The Third World Guide to the US Elections

As we in nations other than the United States, who have had a less glorious history with democracy, observe the United States election 2020, I keep being struck by the parallels between this year’s election and elections as I’ve witnessed them in my own country, Pakistan.

A little history for you: Pakistan has been ruled by several military dictatorships, as recently as 1999-2007. From 1989 to 1999, our two main political parties alternated in and out of Parliament (we have a supposedly Parliamentary democracy, a President, and a very influential Army running our affairs in a sort of hybrid model that still functions less efficiently than an electric Kia). The same thing happened from 2008 and continues today, except that a third party has managed to become the winner in the last election back in 201? (I’d like to say I’ve forgotten already, but I’m duty bound to tell you they happened in 2018).

Our elections are the type of thing that makes you want to groan and hide your head in the sand. Political rallies take place across the country, the tone and tenor and maturity of said events comparable to your average big top circus, complete with clowns and wild animals (one party took a real, live lion on tour on the back of a truck. It died of heat exhaustion so they just got another one).

The election results are always questionable: people brag that they vote once, twice, and three times. Dead people end up on the voter registration records. I myself found that my constituency (based on where I live) had been officially moved from where I actually live to the city’s most drug-riddled, gang-war addled area. I only found this out when the government introduced a text-message based service where you send in your ID number and your constituency gets SMSd back to you. Needless to say, I was not able to vote that year.

In America, things have been happening that I never expected to see. I know a lot of American politicking happens at monster truck rallies, but I never thought I’d see gun-toting supporters of the incumbent, swaggering around supermarkets and suburban streets. I was astonished to see luxury stores boarding up their storefronts for fear that their goods would be looted in post-election violence. Those sights have always been reserved for my Third World hybrid democracy.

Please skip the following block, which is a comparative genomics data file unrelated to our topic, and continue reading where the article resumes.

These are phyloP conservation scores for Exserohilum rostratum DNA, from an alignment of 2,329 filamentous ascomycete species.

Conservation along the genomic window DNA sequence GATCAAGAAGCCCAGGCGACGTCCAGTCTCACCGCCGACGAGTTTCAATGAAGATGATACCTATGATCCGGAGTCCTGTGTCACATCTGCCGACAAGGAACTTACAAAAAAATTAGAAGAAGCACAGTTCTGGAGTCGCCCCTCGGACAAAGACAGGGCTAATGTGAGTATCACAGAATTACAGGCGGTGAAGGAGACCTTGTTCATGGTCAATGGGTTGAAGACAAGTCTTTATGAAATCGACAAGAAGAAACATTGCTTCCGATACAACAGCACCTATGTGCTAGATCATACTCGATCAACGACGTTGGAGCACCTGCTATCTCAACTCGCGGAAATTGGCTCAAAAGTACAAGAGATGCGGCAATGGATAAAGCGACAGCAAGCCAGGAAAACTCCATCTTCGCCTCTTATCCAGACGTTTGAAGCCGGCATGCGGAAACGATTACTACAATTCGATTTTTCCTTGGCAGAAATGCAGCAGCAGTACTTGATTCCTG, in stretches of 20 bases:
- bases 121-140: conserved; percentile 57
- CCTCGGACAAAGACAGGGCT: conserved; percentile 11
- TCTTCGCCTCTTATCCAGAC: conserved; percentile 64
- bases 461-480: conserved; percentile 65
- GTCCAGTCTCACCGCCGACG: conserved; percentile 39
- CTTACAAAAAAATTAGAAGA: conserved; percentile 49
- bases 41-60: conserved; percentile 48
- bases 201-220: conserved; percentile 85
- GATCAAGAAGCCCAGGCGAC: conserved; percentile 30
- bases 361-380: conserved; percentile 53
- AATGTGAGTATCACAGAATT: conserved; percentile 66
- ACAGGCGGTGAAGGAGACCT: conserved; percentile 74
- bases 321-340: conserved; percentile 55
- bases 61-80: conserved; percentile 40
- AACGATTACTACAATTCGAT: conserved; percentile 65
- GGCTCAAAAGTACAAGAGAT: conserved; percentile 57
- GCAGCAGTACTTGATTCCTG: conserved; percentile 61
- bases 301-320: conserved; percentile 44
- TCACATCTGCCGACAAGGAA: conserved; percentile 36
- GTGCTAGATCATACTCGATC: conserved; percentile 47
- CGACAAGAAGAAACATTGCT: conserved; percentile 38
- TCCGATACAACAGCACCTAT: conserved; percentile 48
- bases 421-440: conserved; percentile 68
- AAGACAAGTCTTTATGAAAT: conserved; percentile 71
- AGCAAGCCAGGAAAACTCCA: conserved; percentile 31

The mudslinging in the US election has been impressive even by my standards. In Pakistan, we have always had politicians who call each other names and accuse each other of corruption and graft. We had a Prime Minister who was hanged, another who was assassinated, and several who have been convicted of corruption. Never in the United States have I seen a US president too scared to leave office because he might end up in court. But his insults and taunts to the opposition have been very worthy of a Third World election.

And the dancing. Well, what can I say about the dancing? A Third World election is always marked by primitive songs and dances by indigenous peoples celebrating their culture, their joy at finally being given the right to vote. This, at least to me, is a familiar and joyful sight.

To this end, I feel that a contingent of election observers made up of countries from the Third World — Pakistan, Iran, Chile, El Salvador, Zimbabwe, Somalia, for example — should have been invited to observe the US elections this year.

I also offer a few tips for those Americans who are finding themselves confused by what’s happening in your country.

— If your postal ballots are discounted, that is what we in the Third World call “vote rigging”.

— If you have to struggle to get yourself registered to vote, we call this “an attempt to sabotage democracy.”

— If you turn up to vote but find your name has been removed from the voter rolls, this is “vote tampering.”

— If you are intimidated by thugs from a certain party when you go to cast your vote, this is called “political influence/street democracy.”

— If women are prevented from voting, or are told by their husbands who to vote for, this is known as “patriarchy and misogyny endemic in Muslim nations.”

— Civil unrest after the election results are in? This is called “Election-related disturbances.”

— When both sides declare victory hours or even days before all the votes have been counted, this is known as “showing confidence in democracy.”

— And if the loser declares the result illegal, we simply call that “a test of democracy”.

Good luck, America! Vote early and vote often. (Your famous warlord Al Capone said this. I like to think we learned from the best)

Love, A Pakistani